Boo-ya! (Of course, had I been there--not that I would have been there, but hey, it's their lives--it would not have come to me when the camera was on me. Such is the way these things go.)

A reporter (sic) for a local station assigned to cover the release of a new device really is in no position to consider himself superior to anyone, least of all people motivated enough to queue up overnight outside a store.

Mostly he should be happy nobody in line gave him the ass-kicking he most certainly deserved.


For those of you who live in other parts of the country: This is why you should hate L.A. It's not that we are destroying so-called traditional values with some "Hollywood agenda"; we're simply embarrassing ourselves with what we allow to be broadcast on our morning "news" programs.


Why do I not move away? 1) Because I was born here, and 2) I figure I need to stay to keep the percentage of non-morons from going any lower than it already is. I am holding back the storm of idiocy as much as I can. Which isn't much, I admit.

Song lyrics du jour

I complain very little because
It's better than it was

- Fastball, "Better Than It Was"

Wednesday, July 09, 2008

Getting out (of it)

This weekend my employer is holding a "family night" at a popular Southern California location. (No, not that one.) Employees from multiple offices will bring their spouses and children for an evening of fun.

I'm not going. And I'm fine with not going.

Around the office over the last couple days I've had several co-workers ask if I was going, and when I've indicated I was not there has been either an overt or implied follow-up where I'd need to justify not going.

At some point today it occurred to me that I could just as well ask them to explain why they were going.

It's not that I hate my job or the people in the office. However, why does me not choosing to spend time with hundreds of my co-workers' children on a Saturday night make me the oddball?


I grasp that the people who asked me were perhaps implying that they would consider me being there as improving the event. While that's flattering, the reality is: I'm not that exciting. They're grasping for anything to try to make it worthwhile. Thus, it's also kind of suggesting that I'm the one making the better decision.

Tuesday, July 08, 2008

Song lyrics du jour

You're asking me, "will it be alright?"
If you're asking me, don't take my advice

- Ray Davies, "You're Asking Me"

(does anyone ever wonder why I post these SLDJ?)

Monday, July 07, 2008


A couple weeks ago I commented on the number of movies that I'd seen touted by EW as the classics of the last quarter century. Glancing over the lists for the "new classic" TV shows reveal I've watched 42 of the 100, which, while not 75% (like the movies) is still at least a reasonable number of them as well. My music collection includes more than a few of the so-called classic albums since '83. (Okay, only 30 of them, but that's probably more than the average person.)

With the list of best books, however…

I have read three. Out of 100.

And two of them are graphic novels. And one of those I only read because I did a paper in college about how comic books (graphic novels) were not merely "kid stuff" (as their reputation was at the time), and it was one of the examples I cited.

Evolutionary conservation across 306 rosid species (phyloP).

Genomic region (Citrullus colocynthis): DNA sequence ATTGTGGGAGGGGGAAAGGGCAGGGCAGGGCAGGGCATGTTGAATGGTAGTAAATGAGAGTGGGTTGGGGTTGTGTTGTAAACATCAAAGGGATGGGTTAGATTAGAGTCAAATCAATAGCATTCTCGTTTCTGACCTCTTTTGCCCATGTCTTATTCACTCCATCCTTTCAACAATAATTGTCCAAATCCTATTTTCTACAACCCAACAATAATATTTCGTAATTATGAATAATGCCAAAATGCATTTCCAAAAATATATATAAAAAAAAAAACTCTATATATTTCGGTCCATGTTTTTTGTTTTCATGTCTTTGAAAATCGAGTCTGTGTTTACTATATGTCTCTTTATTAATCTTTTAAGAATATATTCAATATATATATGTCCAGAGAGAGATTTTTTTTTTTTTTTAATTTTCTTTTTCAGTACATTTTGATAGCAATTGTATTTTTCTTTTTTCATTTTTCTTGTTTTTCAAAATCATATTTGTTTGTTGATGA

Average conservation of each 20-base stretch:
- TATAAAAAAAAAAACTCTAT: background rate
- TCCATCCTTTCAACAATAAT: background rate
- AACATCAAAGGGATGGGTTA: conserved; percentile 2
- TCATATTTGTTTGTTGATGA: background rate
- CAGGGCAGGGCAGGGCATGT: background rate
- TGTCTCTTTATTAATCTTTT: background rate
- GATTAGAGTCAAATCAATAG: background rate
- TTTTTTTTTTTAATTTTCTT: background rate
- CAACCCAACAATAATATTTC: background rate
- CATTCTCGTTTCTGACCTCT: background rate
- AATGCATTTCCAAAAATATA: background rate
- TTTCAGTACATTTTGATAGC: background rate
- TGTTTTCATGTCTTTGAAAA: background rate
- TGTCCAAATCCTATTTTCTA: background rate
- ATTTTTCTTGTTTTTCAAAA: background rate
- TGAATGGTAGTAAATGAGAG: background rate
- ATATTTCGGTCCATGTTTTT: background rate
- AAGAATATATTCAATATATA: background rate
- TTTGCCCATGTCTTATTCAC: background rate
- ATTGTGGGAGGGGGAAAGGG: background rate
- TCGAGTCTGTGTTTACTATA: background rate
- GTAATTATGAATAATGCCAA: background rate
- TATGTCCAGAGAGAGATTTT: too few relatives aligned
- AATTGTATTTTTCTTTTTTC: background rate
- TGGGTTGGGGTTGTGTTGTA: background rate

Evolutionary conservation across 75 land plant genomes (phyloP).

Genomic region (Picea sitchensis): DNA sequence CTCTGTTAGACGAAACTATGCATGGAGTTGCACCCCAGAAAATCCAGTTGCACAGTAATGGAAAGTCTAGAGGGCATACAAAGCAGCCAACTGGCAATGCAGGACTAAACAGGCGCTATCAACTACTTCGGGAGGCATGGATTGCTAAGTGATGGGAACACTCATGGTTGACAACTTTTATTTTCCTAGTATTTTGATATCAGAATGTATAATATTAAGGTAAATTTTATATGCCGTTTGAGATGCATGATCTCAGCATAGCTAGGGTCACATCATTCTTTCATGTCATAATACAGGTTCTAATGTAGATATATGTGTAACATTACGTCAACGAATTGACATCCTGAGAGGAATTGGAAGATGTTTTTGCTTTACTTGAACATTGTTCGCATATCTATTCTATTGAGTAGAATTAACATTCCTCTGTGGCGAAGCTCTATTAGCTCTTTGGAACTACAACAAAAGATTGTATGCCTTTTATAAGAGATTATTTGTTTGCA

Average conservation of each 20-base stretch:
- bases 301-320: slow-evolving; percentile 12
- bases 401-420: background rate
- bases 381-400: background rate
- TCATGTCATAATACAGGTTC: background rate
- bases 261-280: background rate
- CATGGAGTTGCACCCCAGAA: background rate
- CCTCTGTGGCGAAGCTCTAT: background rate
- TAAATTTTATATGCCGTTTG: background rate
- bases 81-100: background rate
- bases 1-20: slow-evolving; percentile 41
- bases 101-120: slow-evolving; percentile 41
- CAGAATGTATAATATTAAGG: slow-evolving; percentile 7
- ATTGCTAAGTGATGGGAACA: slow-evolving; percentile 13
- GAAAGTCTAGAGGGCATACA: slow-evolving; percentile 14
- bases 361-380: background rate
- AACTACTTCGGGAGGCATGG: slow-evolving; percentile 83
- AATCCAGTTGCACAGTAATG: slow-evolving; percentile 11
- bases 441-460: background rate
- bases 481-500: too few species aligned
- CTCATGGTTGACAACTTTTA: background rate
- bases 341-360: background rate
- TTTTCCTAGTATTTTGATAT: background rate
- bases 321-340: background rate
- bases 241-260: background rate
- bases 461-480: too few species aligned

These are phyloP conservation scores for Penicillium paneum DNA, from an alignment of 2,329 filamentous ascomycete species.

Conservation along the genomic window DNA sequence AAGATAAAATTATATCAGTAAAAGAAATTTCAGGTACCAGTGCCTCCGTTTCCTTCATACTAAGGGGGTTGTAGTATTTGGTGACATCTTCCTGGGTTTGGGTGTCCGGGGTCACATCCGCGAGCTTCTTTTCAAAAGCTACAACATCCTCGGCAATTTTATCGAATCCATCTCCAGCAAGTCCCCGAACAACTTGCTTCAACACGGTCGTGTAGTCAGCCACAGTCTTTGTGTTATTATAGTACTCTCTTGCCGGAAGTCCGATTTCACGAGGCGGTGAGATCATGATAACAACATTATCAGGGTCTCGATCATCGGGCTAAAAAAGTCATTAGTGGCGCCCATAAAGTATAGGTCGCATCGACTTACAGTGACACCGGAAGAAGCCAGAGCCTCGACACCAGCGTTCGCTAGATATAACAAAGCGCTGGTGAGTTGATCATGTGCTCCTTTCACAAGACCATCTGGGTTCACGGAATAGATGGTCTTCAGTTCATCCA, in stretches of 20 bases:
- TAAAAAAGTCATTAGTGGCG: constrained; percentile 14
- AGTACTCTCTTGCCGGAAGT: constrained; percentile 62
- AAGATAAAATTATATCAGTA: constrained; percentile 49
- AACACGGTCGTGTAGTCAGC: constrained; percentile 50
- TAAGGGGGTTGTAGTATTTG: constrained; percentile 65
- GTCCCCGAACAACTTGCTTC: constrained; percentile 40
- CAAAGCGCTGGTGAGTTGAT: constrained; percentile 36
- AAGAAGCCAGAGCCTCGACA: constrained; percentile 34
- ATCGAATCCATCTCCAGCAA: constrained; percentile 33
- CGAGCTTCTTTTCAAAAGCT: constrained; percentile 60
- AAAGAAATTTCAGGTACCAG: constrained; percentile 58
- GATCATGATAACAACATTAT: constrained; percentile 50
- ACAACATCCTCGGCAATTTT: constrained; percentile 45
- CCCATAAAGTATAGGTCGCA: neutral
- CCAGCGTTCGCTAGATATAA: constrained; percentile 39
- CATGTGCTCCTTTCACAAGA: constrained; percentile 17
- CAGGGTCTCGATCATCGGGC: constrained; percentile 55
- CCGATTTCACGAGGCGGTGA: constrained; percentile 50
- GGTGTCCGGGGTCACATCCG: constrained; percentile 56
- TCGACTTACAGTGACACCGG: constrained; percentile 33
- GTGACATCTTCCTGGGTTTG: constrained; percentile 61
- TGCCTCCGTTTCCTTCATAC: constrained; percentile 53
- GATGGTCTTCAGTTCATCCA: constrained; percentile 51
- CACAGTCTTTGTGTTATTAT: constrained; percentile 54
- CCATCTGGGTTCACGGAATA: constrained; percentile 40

And of the three I've read, there was only one that really floored me, and which I would enthusiastically recommend (Watchmen). And that's being made into a movie, due for release next year, so within another year one could just a well see it on the big screen (although undoubtedly without capturing all its nuance).

I suppose now is an inappropriate time to mention I was an English major (and clearly not much of one). It's certainly only a matter of time until my alma mater finds out and rescinds my degree.


Recently I was in Borders, using up a gift card I'd received. Of the books I purchased, I only got one in the fiction category, and it came out 39 years ago. Slaughterhouse-Five.

I'd been meaning to read it, as I have enjoyed other Vonnegut novels, and it was available in a small paperback that wasn't too expensive and which (more important) fits in the back pocket of my slacks, so it's easy to carry and read on the train.

It's not getting me closer to being able to claim to have read anything from the last 25 years, but it may just keep me from losing the ability to claim myself as a college graduate.

Sunday, July 06, 2008

Fire worked

A heads-up to my readers who also may be interested in my camera work:

The useless photo site has been updated with pictures of 4th of July festivities, like this one below (click here).

And, yes, the fact that these were posted within two days of being taken is remarkable (for me, at least).

Friday, July 04, 2008

How far they go

Although this holiday weekend seems geared toward making Hancock top at the box office*, I'm still hearing ads for Wanted (probably because when it opened last weekend it was not the most popular movie, despite having Angelina Jolie).

To be clear: Last weekend we visited my father (it was his birthday) and did not see any movie. And if at some point this weekend we find ourselves in a position to see a movie, will we be purchasing tickets for Wanted? Even though the marketing department for Universal is spending money to try to promote it, I think we will not.

In fact, I'd say because of the continuing marketing efforts we probably won't be seeing it.